The Rockhampton Regional Council on 9 October granted “full council” approval for a quarry at Kabra, Bouldercombe, after the application was lodged on 19 June.
Rockhampton Mayor Margaret Strelow told Quarry the approval, with conditions, was for the extraction of 20,000 tonnes per annum of decomposed granite at the site, south of Rockhampton.
“What they’re looking at is an operation over about four hectares and the type of equipment we’d be seeing is diggers, excavators and front end loaders as well as a crushing and screening plant,” Mayor Strelow said.
The hours of operation have been restricted from 6am to 6pm from Monday to Saturday, with no work on Sundays and public holidays. Other conditions include a maximum of two round trips for trucks.
Council has also precluded the applicant John McEvoy from using oils and chemicals for the treatment of unsealed surfaces and imposed restrictions on cleaning plant, equipment and vehicles to prevent contamination of waterways.
Council also resolved not to issue an Infrastructure Charges Notice on this development application.
Strelow struck an encouraging note when she told PressReader that “it was positive to see another business wanting to open up”.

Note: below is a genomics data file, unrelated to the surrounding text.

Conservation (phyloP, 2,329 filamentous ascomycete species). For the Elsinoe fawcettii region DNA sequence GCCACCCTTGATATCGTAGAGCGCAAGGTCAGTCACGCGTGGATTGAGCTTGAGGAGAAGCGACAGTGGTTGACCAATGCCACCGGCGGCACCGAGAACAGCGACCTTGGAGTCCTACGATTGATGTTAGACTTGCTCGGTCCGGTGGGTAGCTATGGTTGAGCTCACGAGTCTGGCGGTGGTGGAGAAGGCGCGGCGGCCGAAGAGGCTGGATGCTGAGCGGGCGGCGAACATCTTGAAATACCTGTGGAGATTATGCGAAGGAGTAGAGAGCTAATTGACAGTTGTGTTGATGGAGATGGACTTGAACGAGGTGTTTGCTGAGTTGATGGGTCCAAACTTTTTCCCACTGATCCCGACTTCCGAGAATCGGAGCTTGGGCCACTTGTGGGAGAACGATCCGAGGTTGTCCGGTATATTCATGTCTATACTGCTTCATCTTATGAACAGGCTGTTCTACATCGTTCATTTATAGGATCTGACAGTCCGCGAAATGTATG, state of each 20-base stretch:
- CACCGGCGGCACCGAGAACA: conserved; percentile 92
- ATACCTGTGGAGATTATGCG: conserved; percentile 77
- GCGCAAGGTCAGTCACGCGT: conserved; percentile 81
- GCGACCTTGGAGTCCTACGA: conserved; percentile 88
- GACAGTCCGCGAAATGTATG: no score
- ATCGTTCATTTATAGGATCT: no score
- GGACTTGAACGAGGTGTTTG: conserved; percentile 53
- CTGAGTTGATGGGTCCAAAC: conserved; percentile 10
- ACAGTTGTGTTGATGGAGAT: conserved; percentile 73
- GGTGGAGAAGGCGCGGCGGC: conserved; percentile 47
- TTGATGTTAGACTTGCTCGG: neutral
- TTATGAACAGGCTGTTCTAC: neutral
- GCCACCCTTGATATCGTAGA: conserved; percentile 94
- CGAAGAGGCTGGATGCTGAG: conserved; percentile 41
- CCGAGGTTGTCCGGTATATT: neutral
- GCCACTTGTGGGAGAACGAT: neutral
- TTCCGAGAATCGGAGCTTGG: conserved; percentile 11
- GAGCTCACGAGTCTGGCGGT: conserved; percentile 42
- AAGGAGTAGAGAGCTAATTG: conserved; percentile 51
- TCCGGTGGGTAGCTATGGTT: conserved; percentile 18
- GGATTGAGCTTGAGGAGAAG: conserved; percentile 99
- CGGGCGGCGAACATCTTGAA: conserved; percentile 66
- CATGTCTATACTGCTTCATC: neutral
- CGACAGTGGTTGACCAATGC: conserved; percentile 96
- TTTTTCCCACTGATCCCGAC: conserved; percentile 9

In a related matter, Rockhampton Regional Council was a respondent in an appeal made by Perivall, an objector to a development application by Vynque (co-respondent) in the Planning and Environment Court in Brisbane.
A spokesperson said they’d lodged a preliminary point in relation to the DA not being properly made and the court found the DA was properly made and dismissed it.
“There is no proper foundation to the allegations relied on by the appellant to found the relief it seeks. The appellant's request is denied,” the court judgement reads.
“The nature of the application is well summarised in the Engineering & Planning Commentary Report … The extent of the operational area is readily ascertainable from the application read as a whole.”
In a separate case about the same development application, Vynque is appealing conditions placed by the Queensland Department of Infrastructure and Local Government and Planning.
The appeal relates to Vynque’s Peak Hill Quarry, which has operated for about 50 years.
After lodging an application in 2015 to expand the operation to an area of 30.75ha from 20.6ha, the application was approved in August 2017 by council. A month later, a number of conditions were imposed by the infrastructure and planning department.
The applicant argues there is no planning purpose that requires extraction to be restricted to 200,000 tonnes a year, as one condition requires. The average volume currently extracted at Peak Hill Quarry is 240,000 tpa.
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